Bush Plan Likely to Up Old-Growth Logging in Northwest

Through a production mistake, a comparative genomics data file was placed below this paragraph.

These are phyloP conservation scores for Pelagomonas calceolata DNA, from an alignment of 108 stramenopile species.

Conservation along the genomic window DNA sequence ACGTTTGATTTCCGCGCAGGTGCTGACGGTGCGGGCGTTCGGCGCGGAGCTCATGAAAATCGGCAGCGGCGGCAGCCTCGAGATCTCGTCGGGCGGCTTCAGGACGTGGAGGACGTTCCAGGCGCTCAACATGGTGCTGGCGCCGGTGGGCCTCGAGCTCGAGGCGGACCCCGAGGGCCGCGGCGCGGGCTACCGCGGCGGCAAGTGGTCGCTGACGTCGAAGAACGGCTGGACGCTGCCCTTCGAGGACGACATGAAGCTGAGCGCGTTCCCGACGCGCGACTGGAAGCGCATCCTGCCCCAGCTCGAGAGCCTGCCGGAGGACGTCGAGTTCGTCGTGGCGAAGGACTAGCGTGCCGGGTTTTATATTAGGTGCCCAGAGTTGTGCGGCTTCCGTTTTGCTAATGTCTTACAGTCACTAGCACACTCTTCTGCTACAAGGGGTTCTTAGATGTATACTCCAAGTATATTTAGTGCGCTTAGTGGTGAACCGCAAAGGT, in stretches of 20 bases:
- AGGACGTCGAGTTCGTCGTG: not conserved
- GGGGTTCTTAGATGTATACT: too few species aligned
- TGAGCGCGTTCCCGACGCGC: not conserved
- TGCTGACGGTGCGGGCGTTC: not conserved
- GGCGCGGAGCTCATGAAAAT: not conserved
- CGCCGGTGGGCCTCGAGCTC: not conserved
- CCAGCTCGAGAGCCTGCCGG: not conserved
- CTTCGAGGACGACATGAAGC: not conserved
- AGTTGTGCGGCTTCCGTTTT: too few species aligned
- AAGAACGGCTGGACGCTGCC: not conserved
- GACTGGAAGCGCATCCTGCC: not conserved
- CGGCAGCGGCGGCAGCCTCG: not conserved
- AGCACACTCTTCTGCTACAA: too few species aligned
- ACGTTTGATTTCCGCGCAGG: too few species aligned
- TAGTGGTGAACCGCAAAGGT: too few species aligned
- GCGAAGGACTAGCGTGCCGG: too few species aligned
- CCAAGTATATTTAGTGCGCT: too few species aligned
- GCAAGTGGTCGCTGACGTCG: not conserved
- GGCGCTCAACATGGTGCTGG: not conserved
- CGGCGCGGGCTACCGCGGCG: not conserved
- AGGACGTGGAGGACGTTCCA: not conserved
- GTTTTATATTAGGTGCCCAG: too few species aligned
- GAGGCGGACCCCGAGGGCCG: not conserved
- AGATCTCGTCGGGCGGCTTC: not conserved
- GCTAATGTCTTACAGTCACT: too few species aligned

The Bush administration is changing the Northwest Forest Plan to make it easier to log old-growth forests on public land in Washington, Oregon, and California. The rule changes — previously announced, finalized yesterday — scrap the survey-and-manage program that required the U.S. Forest Service and the Bureau of Land Management to look for some 300 rare species of plants and animals prior to logging. The administration also loosened rules designed to protect salmon-bearing streams. The Northwest Forest Plan, hatched under President Clinton, originally promised timber companies some 1.1 billion board feet a year, then revised the goal down to 805 million; actual harvests have fallen far short of that number, with 475 million board feet harvested last year. Timber company complaints and lawsuits prompted the changes.